In 1943, the Soviet Red Army won the Battle of Stalingrad, turning the tide of the Second World War. One of history’s bloodiest and most decisive battles, the five-month siege involved over 1 million troops on each side. The Axis suffered a total 850,000 casualties (wounded, killed, captured) and the Soviets over 1.1 million, of which over 478,000 were killed.
To understand the scale of the battle, the U.S. and U.K. suffered a total of 405,399 and 383,800 combat deaths respectively in the entire war. (Ultimately, by the end of the war, Soviet Russia lost 20-28 million people, of whom 7-12 million were civilians; nearly a quarter of its population had been killed, wounded, or directly affected by the conflict in some way).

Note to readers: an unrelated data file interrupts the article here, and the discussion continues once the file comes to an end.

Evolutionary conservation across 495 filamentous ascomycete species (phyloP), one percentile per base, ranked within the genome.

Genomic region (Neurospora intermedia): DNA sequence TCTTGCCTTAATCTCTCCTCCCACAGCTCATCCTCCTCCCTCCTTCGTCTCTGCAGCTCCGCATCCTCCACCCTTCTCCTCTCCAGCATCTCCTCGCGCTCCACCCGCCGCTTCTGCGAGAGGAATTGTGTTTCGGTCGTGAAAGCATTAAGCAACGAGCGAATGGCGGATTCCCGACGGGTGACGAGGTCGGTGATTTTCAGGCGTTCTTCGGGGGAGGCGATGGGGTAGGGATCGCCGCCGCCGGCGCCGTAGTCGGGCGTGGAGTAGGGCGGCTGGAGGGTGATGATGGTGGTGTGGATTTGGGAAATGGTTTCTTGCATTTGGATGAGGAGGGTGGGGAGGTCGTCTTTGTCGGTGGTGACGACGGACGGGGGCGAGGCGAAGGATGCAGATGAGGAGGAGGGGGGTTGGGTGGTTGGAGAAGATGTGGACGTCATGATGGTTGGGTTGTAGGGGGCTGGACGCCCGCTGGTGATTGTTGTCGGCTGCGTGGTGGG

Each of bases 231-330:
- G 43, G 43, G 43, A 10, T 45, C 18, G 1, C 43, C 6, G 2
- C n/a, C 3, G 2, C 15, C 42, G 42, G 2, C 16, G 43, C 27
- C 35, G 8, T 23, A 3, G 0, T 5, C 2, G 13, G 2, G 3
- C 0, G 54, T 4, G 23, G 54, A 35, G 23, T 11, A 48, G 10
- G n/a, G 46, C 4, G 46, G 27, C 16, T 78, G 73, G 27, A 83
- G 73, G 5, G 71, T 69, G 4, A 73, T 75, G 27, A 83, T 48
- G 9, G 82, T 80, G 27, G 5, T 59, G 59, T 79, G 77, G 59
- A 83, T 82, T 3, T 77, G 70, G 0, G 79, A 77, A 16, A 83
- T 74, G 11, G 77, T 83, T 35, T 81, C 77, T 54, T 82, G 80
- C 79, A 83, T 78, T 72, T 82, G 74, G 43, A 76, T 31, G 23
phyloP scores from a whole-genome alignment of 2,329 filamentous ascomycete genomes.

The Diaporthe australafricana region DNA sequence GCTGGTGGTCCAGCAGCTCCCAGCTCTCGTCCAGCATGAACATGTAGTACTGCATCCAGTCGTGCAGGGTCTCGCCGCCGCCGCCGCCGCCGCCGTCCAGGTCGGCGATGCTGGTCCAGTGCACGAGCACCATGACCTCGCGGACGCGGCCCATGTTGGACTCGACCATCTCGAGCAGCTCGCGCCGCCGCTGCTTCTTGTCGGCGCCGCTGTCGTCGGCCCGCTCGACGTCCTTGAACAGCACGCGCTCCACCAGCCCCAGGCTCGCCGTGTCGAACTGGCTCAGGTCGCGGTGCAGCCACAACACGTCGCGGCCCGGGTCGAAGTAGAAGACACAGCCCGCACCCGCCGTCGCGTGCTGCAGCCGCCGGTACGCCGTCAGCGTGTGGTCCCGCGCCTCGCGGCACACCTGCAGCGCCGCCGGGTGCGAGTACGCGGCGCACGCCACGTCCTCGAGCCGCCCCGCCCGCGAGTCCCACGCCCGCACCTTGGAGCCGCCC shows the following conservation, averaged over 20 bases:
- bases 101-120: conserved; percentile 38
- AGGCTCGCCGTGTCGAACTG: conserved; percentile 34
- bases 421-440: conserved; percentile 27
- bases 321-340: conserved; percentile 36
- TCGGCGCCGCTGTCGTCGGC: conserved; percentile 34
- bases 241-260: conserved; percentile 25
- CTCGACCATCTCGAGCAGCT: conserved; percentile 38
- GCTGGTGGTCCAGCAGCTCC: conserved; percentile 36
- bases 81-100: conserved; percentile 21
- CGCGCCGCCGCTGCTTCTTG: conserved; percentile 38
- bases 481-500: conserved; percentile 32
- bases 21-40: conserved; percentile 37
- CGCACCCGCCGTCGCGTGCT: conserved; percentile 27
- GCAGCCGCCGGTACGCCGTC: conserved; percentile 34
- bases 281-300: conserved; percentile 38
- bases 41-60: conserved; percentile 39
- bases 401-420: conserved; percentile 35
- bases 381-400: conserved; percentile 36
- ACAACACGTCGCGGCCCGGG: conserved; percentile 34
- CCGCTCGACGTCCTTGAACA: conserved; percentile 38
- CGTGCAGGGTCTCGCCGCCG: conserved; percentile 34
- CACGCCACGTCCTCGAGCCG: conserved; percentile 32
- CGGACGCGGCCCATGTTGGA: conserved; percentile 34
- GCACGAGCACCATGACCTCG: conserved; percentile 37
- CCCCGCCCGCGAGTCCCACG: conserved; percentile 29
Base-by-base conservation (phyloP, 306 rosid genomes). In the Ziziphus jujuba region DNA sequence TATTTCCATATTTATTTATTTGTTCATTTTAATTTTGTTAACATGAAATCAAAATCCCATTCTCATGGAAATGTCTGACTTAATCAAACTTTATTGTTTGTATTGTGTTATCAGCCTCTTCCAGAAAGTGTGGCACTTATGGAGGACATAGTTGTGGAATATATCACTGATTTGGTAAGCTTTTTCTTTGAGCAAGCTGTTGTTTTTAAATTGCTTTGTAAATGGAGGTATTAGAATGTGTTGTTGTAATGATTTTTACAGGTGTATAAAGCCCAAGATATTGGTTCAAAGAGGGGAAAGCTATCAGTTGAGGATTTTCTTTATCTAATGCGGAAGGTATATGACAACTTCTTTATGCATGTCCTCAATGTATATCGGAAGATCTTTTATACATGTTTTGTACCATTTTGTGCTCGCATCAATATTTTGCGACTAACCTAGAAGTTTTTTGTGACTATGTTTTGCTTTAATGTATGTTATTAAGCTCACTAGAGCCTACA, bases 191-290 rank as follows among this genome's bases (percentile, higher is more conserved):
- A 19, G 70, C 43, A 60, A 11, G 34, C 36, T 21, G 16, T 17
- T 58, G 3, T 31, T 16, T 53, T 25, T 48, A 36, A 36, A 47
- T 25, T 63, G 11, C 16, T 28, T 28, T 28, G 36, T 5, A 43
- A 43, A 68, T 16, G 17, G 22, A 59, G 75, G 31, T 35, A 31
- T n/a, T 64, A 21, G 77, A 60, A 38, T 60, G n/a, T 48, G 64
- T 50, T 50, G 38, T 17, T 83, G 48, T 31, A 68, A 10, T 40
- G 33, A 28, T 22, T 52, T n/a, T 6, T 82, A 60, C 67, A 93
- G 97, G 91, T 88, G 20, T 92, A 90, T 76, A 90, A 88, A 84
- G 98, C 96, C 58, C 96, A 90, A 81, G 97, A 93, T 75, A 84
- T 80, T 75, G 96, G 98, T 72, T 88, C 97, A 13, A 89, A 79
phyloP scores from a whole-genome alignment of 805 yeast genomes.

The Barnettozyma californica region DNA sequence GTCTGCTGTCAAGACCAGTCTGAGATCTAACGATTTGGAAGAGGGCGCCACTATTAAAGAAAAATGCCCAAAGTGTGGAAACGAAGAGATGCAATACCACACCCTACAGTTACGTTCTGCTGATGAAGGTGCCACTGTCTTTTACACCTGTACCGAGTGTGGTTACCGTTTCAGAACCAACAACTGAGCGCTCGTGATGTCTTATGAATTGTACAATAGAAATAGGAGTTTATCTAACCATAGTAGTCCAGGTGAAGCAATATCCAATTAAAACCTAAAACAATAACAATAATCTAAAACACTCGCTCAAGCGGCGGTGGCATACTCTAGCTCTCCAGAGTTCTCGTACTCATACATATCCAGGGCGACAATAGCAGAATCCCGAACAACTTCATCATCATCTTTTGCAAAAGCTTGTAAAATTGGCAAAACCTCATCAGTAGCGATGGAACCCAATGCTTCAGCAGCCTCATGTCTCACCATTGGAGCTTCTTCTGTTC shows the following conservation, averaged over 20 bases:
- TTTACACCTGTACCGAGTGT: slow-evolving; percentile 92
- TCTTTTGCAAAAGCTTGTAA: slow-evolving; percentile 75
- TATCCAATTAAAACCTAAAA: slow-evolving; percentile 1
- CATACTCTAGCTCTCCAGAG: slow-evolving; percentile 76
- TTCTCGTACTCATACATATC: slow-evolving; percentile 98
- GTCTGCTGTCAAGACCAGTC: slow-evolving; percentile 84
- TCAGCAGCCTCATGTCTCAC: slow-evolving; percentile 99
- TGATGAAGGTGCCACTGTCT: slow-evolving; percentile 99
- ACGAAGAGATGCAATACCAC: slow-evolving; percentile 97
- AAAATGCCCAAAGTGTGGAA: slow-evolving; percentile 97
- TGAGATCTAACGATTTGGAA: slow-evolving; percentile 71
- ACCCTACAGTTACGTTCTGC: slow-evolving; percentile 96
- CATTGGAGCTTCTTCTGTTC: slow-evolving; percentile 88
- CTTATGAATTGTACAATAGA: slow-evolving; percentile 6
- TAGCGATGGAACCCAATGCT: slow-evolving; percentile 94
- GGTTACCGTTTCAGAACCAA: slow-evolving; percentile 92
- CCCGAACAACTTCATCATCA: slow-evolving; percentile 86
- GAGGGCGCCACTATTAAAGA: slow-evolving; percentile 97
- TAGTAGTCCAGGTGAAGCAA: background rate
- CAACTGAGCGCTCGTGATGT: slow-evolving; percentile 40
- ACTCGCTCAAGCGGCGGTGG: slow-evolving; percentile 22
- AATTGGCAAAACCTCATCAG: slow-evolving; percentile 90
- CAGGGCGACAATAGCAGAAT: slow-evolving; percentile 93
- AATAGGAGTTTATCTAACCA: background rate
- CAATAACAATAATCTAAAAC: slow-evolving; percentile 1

You can read a quick rundown of the battle here.
In 1848, the Mexican–American War ended with the signing of the Treaty of Guadalupe Hidalgo, in which Mexico was forced to give up 530,000 square miles of territory to the United States for $15 million. Along with the prior cession of Texas, this amounted to 55 percent of Mexico’s pre-war territory and today comprises about 15 percent of U.S. territory.
In 1990, South African President F. W. de Klerk declared the official end of apartheid, a system of intense segregation and racial oppression, following mounting domestic and international opposition, which culminated in negotiations between the government and resistance groups (namely the African National Congress, from which Nelson Mandela emerged as the nation’s first freely-elected leader).
All photos courtesy of Wikipedia.